“The articulation of the spine and the ribs was also astonishingly preserved, even conserving the curvature of the thorax cage, suggesting that it was an undisturbed burial and that the decomposition of the body took place right in the pit where the bones were found,” María Martinón-Torres, director of the National Research Center on Human Evolution (CENIEH), said.

                              While the site is believed to be the oldest known burial site in Africa, Archaeologists have made similar discoveries in Asia that range between 90,000 and 130,000 years old.:

                              Keep your friends close and your enemies closer


                              • #60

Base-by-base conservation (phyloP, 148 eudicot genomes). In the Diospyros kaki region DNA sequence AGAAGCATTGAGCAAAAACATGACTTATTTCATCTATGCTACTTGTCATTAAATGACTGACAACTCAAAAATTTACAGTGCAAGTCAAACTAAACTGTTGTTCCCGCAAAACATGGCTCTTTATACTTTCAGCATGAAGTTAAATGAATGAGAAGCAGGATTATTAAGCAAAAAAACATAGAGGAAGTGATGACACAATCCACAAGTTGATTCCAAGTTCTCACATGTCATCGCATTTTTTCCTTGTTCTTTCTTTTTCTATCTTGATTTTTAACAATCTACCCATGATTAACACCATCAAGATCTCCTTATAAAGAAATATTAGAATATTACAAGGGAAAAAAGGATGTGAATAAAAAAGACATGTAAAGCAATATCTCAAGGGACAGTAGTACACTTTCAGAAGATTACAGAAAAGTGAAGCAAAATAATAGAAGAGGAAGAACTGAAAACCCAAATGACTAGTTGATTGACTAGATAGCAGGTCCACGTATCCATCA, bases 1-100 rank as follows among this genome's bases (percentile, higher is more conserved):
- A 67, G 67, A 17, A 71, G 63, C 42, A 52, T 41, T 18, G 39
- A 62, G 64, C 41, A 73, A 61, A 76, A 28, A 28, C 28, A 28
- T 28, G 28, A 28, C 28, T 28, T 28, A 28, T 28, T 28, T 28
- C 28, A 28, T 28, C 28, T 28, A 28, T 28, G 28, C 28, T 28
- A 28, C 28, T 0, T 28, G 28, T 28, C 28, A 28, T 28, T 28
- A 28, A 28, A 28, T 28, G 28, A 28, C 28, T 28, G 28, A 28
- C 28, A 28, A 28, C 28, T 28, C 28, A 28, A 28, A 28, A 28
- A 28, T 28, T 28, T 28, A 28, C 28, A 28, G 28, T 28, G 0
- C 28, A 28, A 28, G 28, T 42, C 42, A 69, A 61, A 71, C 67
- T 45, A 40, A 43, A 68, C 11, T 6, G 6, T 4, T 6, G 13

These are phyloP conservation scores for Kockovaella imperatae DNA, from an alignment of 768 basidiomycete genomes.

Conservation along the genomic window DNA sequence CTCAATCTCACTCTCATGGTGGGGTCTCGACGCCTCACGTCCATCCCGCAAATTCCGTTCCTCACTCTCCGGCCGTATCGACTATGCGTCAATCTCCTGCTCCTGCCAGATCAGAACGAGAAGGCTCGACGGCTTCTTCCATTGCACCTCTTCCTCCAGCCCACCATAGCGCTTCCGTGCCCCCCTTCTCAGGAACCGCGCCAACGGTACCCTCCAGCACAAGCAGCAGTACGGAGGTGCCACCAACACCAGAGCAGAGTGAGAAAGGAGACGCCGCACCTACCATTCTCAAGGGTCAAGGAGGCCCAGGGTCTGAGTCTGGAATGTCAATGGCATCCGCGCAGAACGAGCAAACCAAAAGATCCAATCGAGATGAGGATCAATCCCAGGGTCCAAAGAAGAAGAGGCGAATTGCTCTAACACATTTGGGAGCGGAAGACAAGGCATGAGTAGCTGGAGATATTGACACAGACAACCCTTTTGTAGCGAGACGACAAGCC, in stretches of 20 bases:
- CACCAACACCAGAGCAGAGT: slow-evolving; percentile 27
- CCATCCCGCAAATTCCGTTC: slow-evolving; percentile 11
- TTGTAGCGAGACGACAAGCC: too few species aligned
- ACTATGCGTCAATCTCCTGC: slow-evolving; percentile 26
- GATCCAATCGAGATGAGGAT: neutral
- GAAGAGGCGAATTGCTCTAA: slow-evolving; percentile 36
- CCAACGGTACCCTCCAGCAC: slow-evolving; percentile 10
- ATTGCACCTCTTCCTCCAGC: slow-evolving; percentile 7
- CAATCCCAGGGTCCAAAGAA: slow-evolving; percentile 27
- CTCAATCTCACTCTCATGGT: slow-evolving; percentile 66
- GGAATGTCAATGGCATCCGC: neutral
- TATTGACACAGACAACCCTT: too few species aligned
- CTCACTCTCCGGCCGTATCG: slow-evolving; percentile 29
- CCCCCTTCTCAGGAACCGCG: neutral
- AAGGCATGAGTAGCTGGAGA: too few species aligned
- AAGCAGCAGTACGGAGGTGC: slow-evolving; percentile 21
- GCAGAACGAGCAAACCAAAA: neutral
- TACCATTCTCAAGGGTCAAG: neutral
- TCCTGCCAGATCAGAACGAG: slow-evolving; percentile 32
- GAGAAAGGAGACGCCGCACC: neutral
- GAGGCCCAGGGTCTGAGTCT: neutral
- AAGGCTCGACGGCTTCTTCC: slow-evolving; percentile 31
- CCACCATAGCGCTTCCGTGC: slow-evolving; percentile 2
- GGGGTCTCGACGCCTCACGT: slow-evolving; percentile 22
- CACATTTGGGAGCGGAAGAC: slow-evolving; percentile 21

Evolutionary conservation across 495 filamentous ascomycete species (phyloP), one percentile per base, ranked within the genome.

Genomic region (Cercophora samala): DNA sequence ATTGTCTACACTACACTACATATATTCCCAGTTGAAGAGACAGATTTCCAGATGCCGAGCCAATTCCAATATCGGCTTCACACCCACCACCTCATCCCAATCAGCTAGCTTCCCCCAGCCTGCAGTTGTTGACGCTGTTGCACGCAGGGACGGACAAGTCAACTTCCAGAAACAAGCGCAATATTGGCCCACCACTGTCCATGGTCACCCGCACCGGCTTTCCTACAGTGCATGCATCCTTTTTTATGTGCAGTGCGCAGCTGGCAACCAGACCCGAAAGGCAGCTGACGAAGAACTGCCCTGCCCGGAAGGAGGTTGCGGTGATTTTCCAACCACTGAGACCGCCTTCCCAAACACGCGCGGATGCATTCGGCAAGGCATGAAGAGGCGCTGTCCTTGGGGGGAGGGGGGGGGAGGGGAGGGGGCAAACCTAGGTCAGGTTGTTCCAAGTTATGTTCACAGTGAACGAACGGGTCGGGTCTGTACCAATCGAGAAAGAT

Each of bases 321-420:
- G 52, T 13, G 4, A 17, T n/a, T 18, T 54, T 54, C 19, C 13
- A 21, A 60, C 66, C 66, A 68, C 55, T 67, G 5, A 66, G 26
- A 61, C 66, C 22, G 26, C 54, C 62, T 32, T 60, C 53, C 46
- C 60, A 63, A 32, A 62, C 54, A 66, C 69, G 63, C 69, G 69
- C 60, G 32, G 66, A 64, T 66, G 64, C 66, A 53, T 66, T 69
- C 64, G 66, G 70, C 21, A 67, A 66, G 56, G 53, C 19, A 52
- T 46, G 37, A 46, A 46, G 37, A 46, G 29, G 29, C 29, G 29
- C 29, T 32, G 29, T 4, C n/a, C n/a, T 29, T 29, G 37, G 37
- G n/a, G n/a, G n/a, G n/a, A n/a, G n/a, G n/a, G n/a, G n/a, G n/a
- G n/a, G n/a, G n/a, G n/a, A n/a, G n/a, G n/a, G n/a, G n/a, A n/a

When a team of scientists used CT scans to virtually unwrap a mummy whose coffin had been inscribed with the name of male priest Hor-Djehuty, it didn't seem to be who it was supposed to be. That was hardly the most shocking thing about this find, though.

                                Archaeologist and anthropologist Marzena Ożarek-Szilke of the University of Warsaw led a team of researchers who were just about to finish their investigation on the mummy — whose skeleton was somewhat delicate for a man — when something came to their attention. They were already certain from the scans that this was the body of a woman. What they didn’t expect was something that looked like a tiny foot inside her abdomen.

                                Ożarek-Szilke’s husband, an Egyptologist, was the first to notice as the father of three children. More scans and X-rays revealed that this woman had died pregnant.